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Life in a Time of Pestilence
The Great Castilian Plague of 1596–1601

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  • Date Published: August 2019
  • availability: In stock
  • format: Hardback
  • isbn: 9781108498203

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  • From the Middle Ages onwards, deadly epidemics swept through portions of Spain repeatedly, but the Castilian Plague at the end of the sixteenth century was especially terrible. In late 1596, a ship carrying the plague docked in Santander, and over the next five years the disease killed some 500,000 people in Castile, around 10 percent of the population. Plague is traditionally understood to have triggered chaos and madness. By contrast, Ruth Mackay focuses on the sites of everyday life, exploring how beliefs, practices, laws, and relationships endured even under the onslaught of disease. She takes an original and holistic approach to understanding the impact of plague, and explores how the epidemic was understood and managed by everyday people. Offering a fresh perspective on the social, political, and economic history of Spain, this original and engaging book demonstrates how, even in the midst of chaos, life carried on.

    • Offers a fresh perspective on the social, political, and economic history of early modern Spain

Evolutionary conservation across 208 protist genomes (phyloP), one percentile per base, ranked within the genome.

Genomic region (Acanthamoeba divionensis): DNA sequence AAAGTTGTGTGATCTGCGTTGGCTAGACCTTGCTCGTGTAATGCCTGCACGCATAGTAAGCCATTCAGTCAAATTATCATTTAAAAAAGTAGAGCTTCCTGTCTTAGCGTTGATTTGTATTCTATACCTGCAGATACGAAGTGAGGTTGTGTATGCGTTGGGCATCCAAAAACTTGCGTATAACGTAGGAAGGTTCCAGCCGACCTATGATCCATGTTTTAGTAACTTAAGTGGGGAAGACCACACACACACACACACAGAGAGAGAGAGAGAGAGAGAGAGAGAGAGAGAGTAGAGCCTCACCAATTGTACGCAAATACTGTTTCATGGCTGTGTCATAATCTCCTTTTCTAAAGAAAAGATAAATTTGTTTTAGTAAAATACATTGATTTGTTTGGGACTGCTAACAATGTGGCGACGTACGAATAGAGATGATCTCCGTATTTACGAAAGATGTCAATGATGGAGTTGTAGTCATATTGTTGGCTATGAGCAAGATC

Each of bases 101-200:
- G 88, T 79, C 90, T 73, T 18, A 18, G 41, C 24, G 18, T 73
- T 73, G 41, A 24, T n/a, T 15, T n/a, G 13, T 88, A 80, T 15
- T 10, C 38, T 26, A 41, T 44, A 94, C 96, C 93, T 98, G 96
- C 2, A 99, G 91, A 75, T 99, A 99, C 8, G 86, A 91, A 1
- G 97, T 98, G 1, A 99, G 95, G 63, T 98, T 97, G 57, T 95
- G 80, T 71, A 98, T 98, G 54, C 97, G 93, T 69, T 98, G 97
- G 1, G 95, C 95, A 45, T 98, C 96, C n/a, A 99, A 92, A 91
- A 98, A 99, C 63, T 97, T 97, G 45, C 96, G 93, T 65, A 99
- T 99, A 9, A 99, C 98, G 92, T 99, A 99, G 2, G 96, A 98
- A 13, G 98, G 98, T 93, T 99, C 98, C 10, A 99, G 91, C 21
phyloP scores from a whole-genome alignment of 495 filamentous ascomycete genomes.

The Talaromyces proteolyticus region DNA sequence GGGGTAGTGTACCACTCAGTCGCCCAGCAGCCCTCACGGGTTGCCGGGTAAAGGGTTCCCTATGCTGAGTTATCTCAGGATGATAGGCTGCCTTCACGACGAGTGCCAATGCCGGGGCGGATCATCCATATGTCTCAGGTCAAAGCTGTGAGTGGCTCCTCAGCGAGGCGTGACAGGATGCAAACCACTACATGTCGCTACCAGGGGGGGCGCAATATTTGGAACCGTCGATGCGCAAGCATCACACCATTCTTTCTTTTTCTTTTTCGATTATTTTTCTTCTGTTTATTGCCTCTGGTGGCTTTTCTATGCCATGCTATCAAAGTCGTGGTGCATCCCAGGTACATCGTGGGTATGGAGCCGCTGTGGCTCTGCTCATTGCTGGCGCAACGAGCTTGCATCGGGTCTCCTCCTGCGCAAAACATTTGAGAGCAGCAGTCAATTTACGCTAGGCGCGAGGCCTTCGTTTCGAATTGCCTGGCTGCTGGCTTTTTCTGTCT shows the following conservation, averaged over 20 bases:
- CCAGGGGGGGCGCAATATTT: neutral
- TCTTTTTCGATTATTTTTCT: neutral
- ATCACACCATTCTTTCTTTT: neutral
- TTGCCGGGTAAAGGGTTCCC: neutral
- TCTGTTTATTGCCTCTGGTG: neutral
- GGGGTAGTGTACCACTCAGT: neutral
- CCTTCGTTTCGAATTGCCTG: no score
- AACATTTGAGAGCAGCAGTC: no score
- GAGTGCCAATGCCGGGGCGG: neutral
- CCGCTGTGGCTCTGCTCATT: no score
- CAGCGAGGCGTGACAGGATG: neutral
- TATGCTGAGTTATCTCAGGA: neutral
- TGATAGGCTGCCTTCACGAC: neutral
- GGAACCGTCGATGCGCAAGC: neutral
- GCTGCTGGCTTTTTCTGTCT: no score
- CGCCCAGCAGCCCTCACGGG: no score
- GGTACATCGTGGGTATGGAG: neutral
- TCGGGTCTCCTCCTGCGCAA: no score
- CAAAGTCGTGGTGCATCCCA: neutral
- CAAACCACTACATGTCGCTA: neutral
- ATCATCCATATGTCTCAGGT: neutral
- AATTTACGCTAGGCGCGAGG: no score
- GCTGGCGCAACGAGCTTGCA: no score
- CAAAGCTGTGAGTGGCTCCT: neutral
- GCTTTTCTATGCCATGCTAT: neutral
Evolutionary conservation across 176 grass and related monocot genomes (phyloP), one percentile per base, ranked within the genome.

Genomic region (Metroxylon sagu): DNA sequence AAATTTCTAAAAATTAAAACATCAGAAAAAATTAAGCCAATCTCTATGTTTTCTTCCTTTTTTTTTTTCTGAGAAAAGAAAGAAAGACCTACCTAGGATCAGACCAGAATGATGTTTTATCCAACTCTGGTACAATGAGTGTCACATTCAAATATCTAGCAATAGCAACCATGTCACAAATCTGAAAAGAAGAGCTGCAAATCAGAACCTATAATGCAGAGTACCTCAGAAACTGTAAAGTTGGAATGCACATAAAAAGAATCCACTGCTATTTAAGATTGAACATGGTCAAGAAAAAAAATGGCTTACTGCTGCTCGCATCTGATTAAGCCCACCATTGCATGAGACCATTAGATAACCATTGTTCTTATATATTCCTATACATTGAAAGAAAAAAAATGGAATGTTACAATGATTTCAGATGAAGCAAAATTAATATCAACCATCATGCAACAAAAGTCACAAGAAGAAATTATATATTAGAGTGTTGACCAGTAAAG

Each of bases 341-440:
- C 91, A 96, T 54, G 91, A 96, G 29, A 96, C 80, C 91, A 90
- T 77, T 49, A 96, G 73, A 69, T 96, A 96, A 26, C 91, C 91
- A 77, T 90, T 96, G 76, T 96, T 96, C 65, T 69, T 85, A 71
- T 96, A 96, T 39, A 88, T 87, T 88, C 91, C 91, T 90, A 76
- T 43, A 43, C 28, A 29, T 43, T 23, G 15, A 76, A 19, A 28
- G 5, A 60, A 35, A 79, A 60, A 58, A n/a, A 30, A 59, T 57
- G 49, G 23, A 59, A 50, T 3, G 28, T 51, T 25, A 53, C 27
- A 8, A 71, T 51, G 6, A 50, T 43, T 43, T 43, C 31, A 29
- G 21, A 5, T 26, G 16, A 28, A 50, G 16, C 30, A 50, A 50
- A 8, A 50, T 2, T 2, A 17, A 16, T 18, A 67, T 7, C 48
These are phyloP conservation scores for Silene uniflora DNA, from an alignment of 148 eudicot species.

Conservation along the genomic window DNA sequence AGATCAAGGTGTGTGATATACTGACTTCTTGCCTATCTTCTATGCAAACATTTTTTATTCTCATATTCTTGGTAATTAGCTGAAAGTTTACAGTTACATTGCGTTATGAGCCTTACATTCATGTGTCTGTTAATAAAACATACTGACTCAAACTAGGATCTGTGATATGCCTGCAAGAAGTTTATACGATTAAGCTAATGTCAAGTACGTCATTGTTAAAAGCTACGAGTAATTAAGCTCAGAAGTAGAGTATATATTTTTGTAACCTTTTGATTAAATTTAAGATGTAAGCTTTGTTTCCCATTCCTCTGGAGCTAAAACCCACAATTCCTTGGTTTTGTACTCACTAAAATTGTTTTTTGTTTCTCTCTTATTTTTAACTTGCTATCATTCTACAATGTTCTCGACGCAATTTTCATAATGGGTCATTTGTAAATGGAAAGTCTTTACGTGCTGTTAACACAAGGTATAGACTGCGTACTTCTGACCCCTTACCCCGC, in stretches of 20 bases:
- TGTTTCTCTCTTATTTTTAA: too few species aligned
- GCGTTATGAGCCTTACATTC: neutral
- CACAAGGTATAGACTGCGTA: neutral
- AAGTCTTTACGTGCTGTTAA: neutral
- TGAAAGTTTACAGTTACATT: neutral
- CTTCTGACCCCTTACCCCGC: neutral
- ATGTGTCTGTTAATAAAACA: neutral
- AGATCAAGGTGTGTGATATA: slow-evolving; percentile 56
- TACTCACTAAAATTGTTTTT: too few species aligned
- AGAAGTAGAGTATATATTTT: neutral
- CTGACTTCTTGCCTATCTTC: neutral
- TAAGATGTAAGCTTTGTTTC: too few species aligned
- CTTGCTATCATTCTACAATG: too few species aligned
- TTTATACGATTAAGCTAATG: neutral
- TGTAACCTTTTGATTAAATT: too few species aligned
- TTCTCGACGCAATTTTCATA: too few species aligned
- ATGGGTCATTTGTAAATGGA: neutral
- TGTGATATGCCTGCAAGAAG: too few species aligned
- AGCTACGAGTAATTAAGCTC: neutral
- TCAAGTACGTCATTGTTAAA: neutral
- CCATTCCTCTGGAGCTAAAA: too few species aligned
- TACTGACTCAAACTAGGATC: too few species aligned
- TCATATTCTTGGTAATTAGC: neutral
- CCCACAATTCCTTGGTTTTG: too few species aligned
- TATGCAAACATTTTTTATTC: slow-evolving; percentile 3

• Resists characterising the period as one of death and destruction, instead focusing on how the people of Castile carried on living, even in the midst of chaos
    • Engagingly written and full of surprises, vividly combining social, legal, and political history
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    Reviews & endorsements

    'Mackay revisits the most deadly early modern Spanish epidemic to challenge the time-worn cliché of the utter collapse of political and social order. This is extensive archival research - and well-honed critical thinking - at its best.' James Amelang, Universidad Autónoma de Madrid

    'MacKay's account stands out for the originality of its approach. Through innumerable examples, she tells the story of a society that does not passively succumb to the approach of disease but looks for ways to halt its onward march and deal with its consequences. In doing so she brings us poignantly close both to the victims and the survivors.' John Elliott, University of Oxford

    'Plague studies are legion, but this is in a class by itself. Beautifully written and deeply- researched, this engaging study breathes life into one of those moments in history otherwise associated with suffering, stagnation and death.' Richard L. Kagan, The John Hopkins University

    'MacKay excavates the extraordinary experience of epidemic disease to lay bare the values and concepts that structured the lives of sixteenth- and seventeenth-century Spaniards. Deeply researched, elegantly argued, this book brings to life the everyday political culture of early modern Spain.' A. Katie Stirling-Harris, University of California, Davis

    'This is a truly astonishing book, a work of immense scholarship … This is a book about the indestructibility of the human spirit, the primeval urge to live, to hang on to life. But above all else, it is one of the best histories available of the towns and villages of northern Spain at the end of the sixteenth century, their people, their structures, their day-to-day existence, made possible by hours and hours of working in local archives. We can only be grateful that there are still some historians who have not given up on archival work.' Trevor J. Dadson, Hispanic Research Journal

    '… Ruth MacKay's Life in a Time of Pestilence … is a well-researched, engaging, and enlightening book.' Kathryn Wolford, H-Net Reviews